3D Computer Animated Walkthroughs for Architecture, Engineering, and Construction Applications

Clark A. Cory
Purdue University
West Lafayette, Indiana, USA

W. Scott Meador
Purdue University
West Lafayette, Indiana, USA

William A. Ross
Purdue University
West Lafayette, Indiana, USA


The purpose of this paper is to discuss the basic issues involved and to suggest methods for the planning and creation of 3D computer animation walkthroughs and flythroughs for architectural, engineering, and construction applications. The intended audience for this paper is international educators seeking to incorporate useful methods and techniques into their curriculum when 3D walkthroughs are needed.

Keywords: 3D computer animation, walkthrough, flythrough, architectural animation

1. Introduction

Walkthroughs, as they are commonly called, are not only valuable for conveying information about a building, structure, or large scale environment, they are also relatively easy for almost anyone to produce at a simplistic or amateur level. Typically in walkthrough animations, structural and environmental objects such as walls, columns, doorways, buildings, and trees remain stationary while the camera moves through the scene. Walkthroughs and flythroughs differ in technique. A walkthrough is used to show the actual point of view of a person walking through a scene and is generally shot at or slightly below eye level. Flythroughs are not as narrowly structured as walkthroughs and can be made from any point of view desired and at any speed and camera angle. (Weishar). For descriptive purposes in this paper, the term �walkthrough� will be synonymous for all architectural, engineering, and construction walkthrough and flythrough animations.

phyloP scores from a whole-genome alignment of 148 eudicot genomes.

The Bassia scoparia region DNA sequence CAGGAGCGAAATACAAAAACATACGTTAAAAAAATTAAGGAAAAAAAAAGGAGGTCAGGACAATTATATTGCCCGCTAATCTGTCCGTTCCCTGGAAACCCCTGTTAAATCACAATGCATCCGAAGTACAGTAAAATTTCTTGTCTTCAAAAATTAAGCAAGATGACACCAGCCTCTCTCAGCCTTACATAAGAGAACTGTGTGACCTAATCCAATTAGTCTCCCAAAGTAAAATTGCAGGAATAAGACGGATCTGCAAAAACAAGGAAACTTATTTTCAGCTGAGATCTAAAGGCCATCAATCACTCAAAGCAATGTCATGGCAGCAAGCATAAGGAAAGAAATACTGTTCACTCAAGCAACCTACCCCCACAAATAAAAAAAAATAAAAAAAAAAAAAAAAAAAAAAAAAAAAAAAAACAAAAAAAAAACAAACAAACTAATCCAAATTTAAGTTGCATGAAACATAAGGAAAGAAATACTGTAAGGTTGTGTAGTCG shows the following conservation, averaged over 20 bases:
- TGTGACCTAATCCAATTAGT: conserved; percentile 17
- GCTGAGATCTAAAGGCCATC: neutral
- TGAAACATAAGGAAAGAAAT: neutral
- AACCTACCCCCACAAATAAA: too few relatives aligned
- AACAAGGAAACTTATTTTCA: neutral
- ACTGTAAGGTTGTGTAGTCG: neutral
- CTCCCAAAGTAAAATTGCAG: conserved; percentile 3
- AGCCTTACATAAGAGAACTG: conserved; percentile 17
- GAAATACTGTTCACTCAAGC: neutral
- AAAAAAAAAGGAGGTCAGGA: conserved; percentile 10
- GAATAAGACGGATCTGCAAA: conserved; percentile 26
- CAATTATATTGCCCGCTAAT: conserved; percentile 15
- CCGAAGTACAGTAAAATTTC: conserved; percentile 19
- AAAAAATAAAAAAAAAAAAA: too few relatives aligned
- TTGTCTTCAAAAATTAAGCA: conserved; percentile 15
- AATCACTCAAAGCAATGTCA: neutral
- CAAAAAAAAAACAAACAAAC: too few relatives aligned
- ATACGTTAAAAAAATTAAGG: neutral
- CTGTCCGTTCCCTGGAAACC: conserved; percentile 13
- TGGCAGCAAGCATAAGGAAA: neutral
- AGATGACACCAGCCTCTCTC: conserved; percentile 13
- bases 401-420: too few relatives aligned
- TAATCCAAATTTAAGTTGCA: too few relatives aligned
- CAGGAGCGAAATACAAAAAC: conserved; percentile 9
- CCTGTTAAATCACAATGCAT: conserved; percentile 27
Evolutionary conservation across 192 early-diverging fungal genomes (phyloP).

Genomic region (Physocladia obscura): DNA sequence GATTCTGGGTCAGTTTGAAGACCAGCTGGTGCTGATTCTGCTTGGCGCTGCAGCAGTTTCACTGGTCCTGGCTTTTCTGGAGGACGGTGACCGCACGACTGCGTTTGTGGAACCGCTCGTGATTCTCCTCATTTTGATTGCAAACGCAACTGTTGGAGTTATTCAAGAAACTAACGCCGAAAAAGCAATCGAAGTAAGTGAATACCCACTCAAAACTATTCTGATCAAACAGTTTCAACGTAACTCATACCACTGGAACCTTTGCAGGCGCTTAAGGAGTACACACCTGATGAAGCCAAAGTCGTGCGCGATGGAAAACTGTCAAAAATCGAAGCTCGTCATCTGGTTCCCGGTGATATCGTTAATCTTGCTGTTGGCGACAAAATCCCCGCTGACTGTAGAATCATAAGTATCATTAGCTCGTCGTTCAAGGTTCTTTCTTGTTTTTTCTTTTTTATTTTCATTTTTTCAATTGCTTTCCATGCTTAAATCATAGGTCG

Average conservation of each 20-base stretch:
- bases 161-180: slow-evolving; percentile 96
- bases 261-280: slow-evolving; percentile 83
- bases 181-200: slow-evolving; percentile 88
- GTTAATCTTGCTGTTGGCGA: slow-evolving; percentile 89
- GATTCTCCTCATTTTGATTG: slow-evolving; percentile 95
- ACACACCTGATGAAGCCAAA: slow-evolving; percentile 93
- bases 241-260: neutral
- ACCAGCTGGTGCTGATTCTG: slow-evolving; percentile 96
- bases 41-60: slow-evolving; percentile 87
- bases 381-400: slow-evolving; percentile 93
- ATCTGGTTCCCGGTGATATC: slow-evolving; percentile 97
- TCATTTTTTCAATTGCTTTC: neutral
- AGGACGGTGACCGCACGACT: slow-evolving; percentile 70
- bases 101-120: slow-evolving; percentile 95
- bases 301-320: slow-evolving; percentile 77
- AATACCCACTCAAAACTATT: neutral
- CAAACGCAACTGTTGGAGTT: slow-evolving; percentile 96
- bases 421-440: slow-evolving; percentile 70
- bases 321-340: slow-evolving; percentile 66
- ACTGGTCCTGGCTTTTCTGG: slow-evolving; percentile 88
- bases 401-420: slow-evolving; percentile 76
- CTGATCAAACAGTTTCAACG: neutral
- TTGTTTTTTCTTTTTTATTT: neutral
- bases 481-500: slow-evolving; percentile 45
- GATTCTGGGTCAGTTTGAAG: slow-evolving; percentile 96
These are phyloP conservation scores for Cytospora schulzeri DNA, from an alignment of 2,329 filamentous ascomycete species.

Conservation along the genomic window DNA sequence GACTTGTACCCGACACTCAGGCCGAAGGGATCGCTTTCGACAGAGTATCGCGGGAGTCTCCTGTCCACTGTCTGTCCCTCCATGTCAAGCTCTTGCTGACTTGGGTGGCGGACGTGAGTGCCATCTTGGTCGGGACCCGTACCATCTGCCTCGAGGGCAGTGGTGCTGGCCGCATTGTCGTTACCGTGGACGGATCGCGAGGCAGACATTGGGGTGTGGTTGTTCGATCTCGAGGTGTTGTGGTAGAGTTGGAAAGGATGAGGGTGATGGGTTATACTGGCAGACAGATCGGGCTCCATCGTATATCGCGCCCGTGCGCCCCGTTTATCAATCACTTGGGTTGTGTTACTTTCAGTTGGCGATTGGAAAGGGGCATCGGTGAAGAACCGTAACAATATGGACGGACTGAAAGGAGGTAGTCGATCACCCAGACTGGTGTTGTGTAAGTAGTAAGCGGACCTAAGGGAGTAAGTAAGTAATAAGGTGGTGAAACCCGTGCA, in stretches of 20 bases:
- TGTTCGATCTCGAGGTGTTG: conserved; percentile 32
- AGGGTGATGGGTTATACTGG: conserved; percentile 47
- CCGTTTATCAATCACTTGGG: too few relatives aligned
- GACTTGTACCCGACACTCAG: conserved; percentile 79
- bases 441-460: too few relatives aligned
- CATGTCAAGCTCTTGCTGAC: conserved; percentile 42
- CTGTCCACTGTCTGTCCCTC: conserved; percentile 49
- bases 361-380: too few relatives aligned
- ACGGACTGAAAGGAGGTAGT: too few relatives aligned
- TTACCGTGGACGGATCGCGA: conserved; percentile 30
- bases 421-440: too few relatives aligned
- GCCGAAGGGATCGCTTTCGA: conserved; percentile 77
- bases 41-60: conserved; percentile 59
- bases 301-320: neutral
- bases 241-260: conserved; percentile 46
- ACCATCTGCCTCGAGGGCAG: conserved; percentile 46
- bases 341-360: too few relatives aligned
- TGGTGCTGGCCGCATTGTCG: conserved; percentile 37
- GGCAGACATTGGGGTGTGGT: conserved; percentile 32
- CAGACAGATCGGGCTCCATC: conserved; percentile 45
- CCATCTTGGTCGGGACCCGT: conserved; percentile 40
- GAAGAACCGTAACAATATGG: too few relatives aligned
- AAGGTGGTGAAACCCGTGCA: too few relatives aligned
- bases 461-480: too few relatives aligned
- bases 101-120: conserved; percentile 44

Another reason that 3D animation walkthroughs have come into popular use in business and industry is that they are fairly inexpensive to produce, as well as an excellent way to �pre-visualize� what a building or environment will �look like� before it is built. The purpose of this paper is to identify critical strategies and issues which must be considered when either teaching students or directing employees in the creation of a �professionally� produced 3D computer graphic architectural walkthrough.


2. Motion Planning & Cameras

Planning an AEC walkthrough should always start with deciding on the optimum path to be followed. A popular technique for initially planning a walkthrough is to sketch the proposed travel or motion path of the camera on the floor plan of the building or site plan. The direction and line of travel for a walkthrough is almost always based on showing the most important views or vistas either inside or outside a building or environment.


The assumption in most walkthroughs is that the animation will be a fairly accurate approximation of the finished building or site from the point of view of an observer. The height of the camera for a walkthrough gives the viewer a visual cue as to his or her relationship to the scale of the model. Most film directors position the camera about a foot below eye level. (Weishar).

Just as in filming home movies, a camera is used to establish the point of view and the path of the observer moving in a walkthrough. For this reason it is important to be knowledgeable of the basic mechanics of field of view and movement with cameras. Understanding camera movement is also highly important when applied to typical foot speed and head turn rates created in a walkthrough Further study to understand the role of motion blur and depth of field is also valuable for adding realism to motion in walkthrough scenes.


2.1. Field of View